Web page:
In most people, seborrhoeic dermatitis isn’t associated with any underlying conditions. However, you may be more likely to get it if you have a condition that affects your nervous system (for example, Parkinson's disease) or you’ve had a stroke. You’re also at greater risk of getting it if your immune system is suppressed (for example, if you have HIV). HIV can also make your symptoms more severe.

Your symptoms may get worse when you’re tired, stressed or generally unwell. You may also notice that your symptoms are worse when it's cold, and better in warmer weather.

The condition isn't related to your diet. It also isn’t contagious, meaning that you can’t catch it or pass it on to another person.

Frequently asked questions

  • You use an antifungal shampoo in the same way that you use your usual, unmedicated shampoo but you need to leave it on your hair for longer.

    Antifungal shampoos contain antifungal agents such as ketoconazole, selenium sulfide or zinc pyrithione. You need to leave an antifungal shampoo on your hair for about five to 10 minutes before rinsing it off. You can use your regular shampoo afterwards if you want to. You’ll usually need to use the antifungal shampoo twice a week for up to four weeks. Don’t use it more often than this without getting advice from your pharmacist first. If you need to wash your hair more than twice a week, use your usual shampoo in between washes with the antifungal shampoo.

    Sometimes you may need to remove thick crusts or scales from your scalp before using an antifungal shampoo. You can do this by applying a descaling preparation to your scalp for several hours before you shampoo. A descaling preparation usually contains coconut or olive oil and salicylic acid.

    Once your symptoms have cleared up, you can use the antifungal shampoo once a week or once every two weeks to prevent further flare-ups.

    Different products may work slightly differently. Always read the patient information leaflet that comes with your shampoo, and if you have any questions, ask your pharmacist for advice.

  • Yes, there’s no reason why you can't use make-up on areas of your skin where you have seborrhoeic dermatitis if you want to. But bear in mind that make-up can cause further irritation to your skin.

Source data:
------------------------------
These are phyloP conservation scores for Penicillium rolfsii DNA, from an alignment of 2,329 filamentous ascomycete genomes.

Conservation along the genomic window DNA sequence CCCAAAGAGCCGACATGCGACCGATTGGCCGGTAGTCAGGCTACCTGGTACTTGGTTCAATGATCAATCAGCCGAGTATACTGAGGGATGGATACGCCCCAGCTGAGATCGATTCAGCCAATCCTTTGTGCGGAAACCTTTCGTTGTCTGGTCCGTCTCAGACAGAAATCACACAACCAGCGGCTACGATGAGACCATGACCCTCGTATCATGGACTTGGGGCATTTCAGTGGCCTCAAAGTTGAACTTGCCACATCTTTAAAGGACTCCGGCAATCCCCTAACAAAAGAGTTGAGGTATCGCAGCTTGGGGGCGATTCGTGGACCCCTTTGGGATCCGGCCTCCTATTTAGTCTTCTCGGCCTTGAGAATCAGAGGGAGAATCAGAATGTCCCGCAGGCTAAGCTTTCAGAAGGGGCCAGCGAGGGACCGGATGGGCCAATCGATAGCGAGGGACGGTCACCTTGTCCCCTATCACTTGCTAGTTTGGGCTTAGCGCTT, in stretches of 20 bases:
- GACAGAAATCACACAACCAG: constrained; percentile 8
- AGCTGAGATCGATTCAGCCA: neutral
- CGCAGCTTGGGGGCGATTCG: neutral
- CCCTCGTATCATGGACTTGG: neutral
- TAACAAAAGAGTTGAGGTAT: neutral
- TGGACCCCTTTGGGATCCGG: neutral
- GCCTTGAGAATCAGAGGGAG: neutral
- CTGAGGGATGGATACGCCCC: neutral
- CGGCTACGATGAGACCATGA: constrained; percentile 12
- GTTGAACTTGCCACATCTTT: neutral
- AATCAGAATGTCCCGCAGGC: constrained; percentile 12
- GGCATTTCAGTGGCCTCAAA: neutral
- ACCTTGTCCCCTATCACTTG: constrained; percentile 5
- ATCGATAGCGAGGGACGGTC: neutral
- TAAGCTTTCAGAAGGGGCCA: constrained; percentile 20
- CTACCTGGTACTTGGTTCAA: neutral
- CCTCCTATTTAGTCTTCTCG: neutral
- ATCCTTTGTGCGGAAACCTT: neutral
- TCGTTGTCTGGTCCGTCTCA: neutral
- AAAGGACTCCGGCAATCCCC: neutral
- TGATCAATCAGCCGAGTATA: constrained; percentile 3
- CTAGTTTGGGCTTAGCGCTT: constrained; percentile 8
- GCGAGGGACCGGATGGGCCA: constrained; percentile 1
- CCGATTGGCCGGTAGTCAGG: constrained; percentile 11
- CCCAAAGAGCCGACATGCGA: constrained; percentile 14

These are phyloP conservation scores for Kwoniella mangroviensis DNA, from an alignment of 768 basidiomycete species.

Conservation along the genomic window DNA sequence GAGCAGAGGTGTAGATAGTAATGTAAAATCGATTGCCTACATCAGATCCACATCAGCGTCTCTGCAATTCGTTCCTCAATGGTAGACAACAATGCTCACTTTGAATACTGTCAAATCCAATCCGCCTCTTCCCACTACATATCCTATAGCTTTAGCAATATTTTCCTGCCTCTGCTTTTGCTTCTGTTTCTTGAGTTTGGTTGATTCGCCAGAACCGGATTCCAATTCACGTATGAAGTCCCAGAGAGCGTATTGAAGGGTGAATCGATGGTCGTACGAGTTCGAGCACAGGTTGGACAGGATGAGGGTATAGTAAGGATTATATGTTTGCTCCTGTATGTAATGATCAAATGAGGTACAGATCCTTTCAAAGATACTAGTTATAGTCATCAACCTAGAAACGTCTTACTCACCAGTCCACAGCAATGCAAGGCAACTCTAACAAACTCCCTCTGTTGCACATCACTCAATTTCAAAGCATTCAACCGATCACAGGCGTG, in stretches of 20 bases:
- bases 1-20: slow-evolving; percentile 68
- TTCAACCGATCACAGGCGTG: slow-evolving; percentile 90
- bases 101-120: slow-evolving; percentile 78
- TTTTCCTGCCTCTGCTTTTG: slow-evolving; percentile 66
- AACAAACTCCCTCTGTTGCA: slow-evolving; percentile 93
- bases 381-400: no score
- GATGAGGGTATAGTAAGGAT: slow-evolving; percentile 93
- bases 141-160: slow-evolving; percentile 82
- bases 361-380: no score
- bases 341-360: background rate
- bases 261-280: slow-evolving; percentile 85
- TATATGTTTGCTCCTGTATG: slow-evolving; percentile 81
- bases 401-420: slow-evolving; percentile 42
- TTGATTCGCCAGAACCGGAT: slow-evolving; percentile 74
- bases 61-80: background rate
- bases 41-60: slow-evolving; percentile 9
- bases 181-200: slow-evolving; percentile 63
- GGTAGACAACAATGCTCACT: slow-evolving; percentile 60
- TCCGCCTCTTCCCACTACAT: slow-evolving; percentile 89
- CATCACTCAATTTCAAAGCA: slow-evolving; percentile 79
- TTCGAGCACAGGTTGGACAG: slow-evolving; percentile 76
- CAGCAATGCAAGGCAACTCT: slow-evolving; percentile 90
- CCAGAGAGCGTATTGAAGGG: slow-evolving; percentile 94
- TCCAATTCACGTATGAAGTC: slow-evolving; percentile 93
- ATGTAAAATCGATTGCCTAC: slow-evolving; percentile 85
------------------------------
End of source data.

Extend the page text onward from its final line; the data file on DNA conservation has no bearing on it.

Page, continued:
You may find that non-greasy moisturisers and moisturising (emollient) soap substitutes help to ease your symptoms.

    Many cosmetic products contain allergens (substances which our bodies may have an allergic response to). Soap and cosmetics containing alcohol may also irritate your skin. If you can, buy products designed for sensitive skin, that are free from alcohol and certain other allergens.

  • Seborrhoeic dermatitis doesn’t cause hair loss. It may cause your scalp to become greasy, scaly and irritated. In mild cases, your head may feel itchy and you may notice fine flakes of dandruff. In more severe cases, the skin on your scalp may become red and weep, or even bleed if you scratch it. But it shouldn't mean you lose hair.

    Medicated shampoos and steroid creams should help clear symptoms of seborrhoeic dermatitis on your scalp. See our section on treatment for more information.



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Related information

    • Seborrhoeic dermatitis. BMJ Best practice. bestpractice.bmj.com, last reviewed March 2020
    • Dermatitis (seborrhoeic) of the body. BMJ Best practice. bestpractice.bmj.com, published January 2020
    • Seborrhoeic dermatitis. Patient. patient.info, last edited August 2016
    • Seborrheic dermatitis. The MSD Manuals. www.msdmanuals.com, last full review/revision August 2019
    • Seborrhoeic dermatitis. NICE Clinical Knowledge Summaries. cks.nice.org.uk, last revised February 2019
    • Seborrhoeic dermatitis. British Association of Dermatologists. skinhealthinfo.org.uk, updated April 2018
    • Scalp and hair conditions. NICE British National Formulary. bnf.nice.org.uk, accessed May 2020
    • Irritant contact dermatitis. Medscape. emedicine.medscape.com, updated August 2019
    • Allergic contact dermatitis. Medscape. emedicine.medscape.com, updated February 2019
    • Personal communication, Dr Anton Alexandroff, Consultant Dermatologist, May 2020
  • Reviewed by Dr Kristina Routh, Freelance Health Editor, Bupa Health Content Team, May 2020
    Expert reviewer, Dr Anton Alexandroff, Consultant Dermatologist
    Next review due May 2023